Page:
On the 25th, Darwin was still having fun with his fossils:
“The Schooner has been taken to the Creek.— Mr Wickham & a party of men have erected tents on shore & are living there during the refit of the vessel.— I accompanied the little settlement & whilst they were rigging the tents I walked to Punta alta & again obtained several fossils.— I came quite close to an Ostrich on her nest; but did not see her till she rose up & with her long legs stretched across the country.” (Sept 25)
Most people are familiar with the general concept of fossils, but what many do not know is that there are a lot of different types of fossils out there. Today I thought I’d finish up our “fossil primer” with brief description of some of the types of fossils you can find. Darwin was most likely collecting fossils that were permineralized (bones) or recrystallized (shells).
- Unaltered Fossils (“Subfossils”): This is organic material that has not significantly decomposed and is more-or-less preserved in its original state. They are mostly found in relatively young deposits, and include such things as mammoths that have been frozen in ice, plants (or human remains) buried in oxygen-poor swamps, animals trapped in tar pits, or mummified (dried out) remains in arid regions. Occasionally they can be older, such as insects trapped in amber.
Unaltered remains – mammoth hair (from New York Times)
- Recrystallized Fossils: In recrystallization the original chemical elements that make up the fossil material are reorganized into new crystal forms. For example, most shells are actually made of the mineral aragonite. During fossilization the chemical elements in the aragonite rearrange into a new crystalline structure – calcite. The fossil remains a closed system – no material is added or taken away. A similar process is…
- Replacement: In this case the original materials are completely removed (decayed or dissolved away) and then replaced by a new material, such as pyrite, silica, gypsum, copper, phosphate minerals, etc. Unlike recrystallization, this is a completely open system as elements come and go during the replacement process.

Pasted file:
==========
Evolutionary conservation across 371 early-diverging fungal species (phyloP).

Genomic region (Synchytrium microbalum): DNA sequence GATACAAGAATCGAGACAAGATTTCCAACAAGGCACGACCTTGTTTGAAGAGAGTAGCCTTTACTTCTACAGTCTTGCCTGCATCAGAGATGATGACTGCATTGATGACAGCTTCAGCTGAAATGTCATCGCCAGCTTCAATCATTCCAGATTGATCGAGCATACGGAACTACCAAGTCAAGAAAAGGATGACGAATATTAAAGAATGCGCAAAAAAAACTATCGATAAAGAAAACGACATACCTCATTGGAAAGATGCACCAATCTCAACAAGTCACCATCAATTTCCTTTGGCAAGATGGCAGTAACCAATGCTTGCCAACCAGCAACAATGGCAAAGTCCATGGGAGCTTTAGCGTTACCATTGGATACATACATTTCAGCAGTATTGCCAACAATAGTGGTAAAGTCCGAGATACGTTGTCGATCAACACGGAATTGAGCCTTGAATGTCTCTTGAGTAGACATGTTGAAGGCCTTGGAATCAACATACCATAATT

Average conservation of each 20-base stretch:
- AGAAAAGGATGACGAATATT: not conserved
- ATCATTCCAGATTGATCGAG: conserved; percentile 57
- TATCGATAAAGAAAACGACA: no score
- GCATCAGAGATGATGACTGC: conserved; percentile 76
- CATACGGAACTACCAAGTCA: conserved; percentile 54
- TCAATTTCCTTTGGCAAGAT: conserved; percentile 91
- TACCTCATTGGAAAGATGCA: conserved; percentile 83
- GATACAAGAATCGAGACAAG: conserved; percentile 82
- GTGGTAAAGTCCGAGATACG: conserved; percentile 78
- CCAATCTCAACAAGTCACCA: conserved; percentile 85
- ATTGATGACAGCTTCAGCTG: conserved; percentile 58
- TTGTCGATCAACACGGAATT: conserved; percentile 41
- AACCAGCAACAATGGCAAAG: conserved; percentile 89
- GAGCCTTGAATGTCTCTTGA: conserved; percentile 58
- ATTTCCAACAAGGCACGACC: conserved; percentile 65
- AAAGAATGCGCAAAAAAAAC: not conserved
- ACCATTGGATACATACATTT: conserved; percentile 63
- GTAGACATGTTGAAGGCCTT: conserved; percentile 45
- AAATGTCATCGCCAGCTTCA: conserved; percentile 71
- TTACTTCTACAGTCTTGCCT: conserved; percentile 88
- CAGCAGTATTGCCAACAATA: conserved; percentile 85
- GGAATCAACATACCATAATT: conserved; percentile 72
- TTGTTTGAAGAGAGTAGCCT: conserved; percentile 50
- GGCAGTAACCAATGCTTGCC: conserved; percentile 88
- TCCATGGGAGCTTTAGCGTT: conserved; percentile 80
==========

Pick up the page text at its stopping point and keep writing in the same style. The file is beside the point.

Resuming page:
Replacement – Ammonite replaced with pyrite (DiscoveringFossils.co.uk)
- Permineralized Fossils: Permineralization is a type of fossilization that is common in porous materials, such as bone or wood, where additional material is deposited in the pores making the final sample very hard and dense. This is often the result of silica-laden water passing through the sample and gradual leaving the silica behind in the pore space, thereby “petrifying” the remains
Permineralization – petrified wood (from Wikipedia Commons)
- Fossil Molds and Casts: In some cases the fossil material may completely dissolve or decay away leaving behind an impression called a mold. These molds are often just made in the surrounding rock type. If the mold is later filled in by another material (mud, for example) it can make a cast of the original fossil. This is exactly the same concept as the molds and casts that are made in candle making or bronze casting.
Mold and Cast – Trilobites (from R.Weller/Cochise College)
- Carbonized Fossils: In carbonization, the original organism mostly decays away leaving behind only a film of carbon in the impression of the original organism. These are most likely to occur with soft tissues and therefore, are common with plants (leaves, twigs, flowers, wood, etc.). Soft tissue of animals can also be preserved this way and some common carbonized fossils include fish and graptolites
Carbonization – fossil fish (from R.Weller/Cochise College)
In the modern sense of the word, fossils are the remains of once-living things. But there are is other types of evidence left behind by living things, too. These include:
- Trace Fossils:These are “traces” of living things – indirect evidence for the presence of life. They include things left behind by organisms such as, tracks, trails, burrows, nests, egg shells, coprolites (poop), etc.
Mammoth tracks from Alberta (from Quaternary Science Reviews 2005)
- Chemical Fossils: There are organic chemicals and isotopes that are unique to living things. So even though an organism may have decomposed it may leave behind a chemical signature in the rocks that is unique to life. (For example, the chemical compound chlorophyll has a unique chemical signature and the ratio of carbon isotopes (carbon-12 to carbon-13) in plants is different from that in nonorganic rocks.
After all the dust had settled (literally) what had Darwin collected? Well, more on that next time! (RJV)